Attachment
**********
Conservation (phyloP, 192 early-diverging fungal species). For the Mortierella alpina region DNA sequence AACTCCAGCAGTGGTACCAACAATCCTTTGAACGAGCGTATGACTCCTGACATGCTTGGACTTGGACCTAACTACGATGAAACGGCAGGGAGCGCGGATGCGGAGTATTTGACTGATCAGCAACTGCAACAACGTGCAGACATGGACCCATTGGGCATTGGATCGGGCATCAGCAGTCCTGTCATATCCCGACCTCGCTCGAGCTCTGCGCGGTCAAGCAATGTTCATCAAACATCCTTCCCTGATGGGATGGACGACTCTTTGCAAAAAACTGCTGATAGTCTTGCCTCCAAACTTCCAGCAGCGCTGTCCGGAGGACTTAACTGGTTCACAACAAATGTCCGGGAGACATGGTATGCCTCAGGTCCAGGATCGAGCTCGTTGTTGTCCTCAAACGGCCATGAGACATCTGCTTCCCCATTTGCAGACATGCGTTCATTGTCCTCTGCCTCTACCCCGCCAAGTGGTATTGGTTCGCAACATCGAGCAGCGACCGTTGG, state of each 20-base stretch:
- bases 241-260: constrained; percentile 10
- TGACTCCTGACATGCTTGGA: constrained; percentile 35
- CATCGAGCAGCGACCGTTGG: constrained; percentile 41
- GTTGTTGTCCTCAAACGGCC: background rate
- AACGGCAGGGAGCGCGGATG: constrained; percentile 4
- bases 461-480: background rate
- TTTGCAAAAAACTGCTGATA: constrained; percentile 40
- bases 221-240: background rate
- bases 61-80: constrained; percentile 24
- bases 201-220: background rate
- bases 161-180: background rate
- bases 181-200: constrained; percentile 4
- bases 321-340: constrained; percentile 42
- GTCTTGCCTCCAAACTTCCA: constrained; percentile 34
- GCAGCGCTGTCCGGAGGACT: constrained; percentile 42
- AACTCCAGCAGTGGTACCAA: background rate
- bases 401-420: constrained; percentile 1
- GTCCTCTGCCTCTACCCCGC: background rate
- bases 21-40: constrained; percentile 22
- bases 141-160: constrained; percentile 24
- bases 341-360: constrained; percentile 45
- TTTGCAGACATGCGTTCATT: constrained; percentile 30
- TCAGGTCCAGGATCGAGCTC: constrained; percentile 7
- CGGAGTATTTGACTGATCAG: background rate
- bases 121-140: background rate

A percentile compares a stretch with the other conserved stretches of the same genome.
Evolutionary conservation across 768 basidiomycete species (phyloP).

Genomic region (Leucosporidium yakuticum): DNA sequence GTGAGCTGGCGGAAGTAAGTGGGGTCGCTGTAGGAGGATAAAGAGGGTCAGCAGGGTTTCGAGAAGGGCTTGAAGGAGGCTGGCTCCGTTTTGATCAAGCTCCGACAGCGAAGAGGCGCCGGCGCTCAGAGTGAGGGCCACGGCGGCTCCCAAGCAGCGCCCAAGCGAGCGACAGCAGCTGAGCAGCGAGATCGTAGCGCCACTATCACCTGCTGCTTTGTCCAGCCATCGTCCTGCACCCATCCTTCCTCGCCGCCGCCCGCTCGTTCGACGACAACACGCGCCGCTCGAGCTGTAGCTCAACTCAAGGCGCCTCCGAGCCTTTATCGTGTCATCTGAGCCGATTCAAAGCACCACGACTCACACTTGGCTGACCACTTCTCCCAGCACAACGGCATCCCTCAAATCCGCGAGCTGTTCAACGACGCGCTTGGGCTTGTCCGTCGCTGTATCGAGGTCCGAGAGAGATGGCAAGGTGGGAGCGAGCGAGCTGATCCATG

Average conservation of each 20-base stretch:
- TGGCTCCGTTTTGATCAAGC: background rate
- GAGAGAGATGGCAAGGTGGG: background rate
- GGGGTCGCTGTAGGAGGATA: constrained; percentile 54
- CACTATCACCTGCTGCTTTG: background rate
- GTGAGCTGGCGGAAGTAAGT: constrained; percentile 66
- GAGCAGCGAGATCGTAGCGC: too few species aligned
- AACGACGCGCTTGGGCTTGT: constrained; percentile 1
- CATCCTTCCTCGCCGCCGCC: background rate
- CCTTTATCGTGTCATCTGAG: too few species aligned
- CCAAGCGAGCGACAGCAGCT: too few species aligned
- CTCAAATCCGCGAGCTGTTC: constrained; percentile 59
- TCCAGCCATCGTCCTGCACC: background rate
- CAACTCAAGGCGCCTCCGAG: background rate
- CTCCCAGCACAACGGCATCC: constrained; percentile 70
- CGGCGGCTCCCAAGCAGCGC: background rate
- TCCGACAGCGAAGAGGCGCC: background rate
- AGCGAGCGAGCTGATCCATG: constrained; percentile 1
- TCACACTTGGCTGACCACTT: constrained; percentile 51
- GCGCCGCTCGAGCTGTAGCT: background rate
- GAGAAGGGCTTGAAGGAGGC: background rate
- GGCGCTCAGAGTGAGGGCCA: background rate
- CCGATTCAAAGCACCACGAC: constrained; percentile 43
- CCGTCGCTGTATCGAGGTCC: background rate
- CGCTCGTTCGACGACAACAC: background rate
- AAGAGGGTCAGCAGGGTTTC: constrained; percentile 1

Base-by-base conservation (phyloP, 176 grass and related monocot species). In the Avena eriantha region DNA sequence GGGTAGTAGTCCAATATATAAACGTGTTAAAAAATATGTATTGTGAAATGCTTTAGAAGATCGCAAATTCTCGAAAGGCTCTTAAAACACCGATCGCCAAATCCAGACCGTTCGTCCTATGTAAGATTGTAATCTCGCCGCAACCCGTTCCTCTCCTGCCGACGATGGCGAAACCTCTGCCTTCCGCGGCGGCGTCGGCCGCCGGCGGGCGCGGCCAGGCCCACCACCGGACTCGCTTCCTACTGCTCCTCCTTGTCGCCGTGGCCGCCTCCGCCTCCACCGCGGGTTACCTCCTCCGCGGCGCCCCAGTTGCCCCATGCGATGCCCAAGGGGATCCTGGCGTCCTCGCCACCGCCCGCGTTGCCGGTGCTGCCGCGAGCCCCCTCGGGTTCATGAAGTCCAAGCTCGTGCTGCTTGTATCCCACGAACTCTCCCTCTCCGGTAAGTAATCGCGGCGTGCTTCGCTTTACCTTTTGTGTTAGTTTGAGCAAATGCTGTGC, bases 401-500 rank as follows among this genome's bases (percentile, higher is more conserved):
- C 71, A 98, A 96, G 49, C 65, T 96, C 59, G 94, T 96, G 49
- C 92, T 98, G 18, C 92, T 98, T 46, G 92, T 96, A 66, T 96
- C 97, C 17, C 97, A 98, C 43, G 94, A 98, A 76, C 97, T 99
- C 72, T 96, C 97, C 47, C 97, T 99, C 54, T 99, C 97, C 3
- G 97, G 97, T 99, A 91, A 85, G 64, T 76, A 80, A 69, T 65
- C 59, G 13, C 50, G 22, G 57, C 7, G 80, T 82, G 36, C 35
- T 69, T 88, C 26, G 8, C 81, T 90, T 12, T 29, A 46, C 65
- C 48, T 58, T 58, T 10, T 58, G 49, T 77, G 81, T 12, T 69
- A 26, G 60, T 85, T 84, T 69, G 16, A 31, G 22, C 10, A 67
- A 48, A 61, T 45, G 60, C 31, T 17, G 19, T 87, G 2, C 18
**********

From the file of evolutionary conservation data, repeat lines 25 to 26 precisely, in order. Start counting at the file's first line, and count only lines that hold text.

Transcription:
- CGGAGTATTTGACTGATCAG: background rate
- bases 121-140: background rate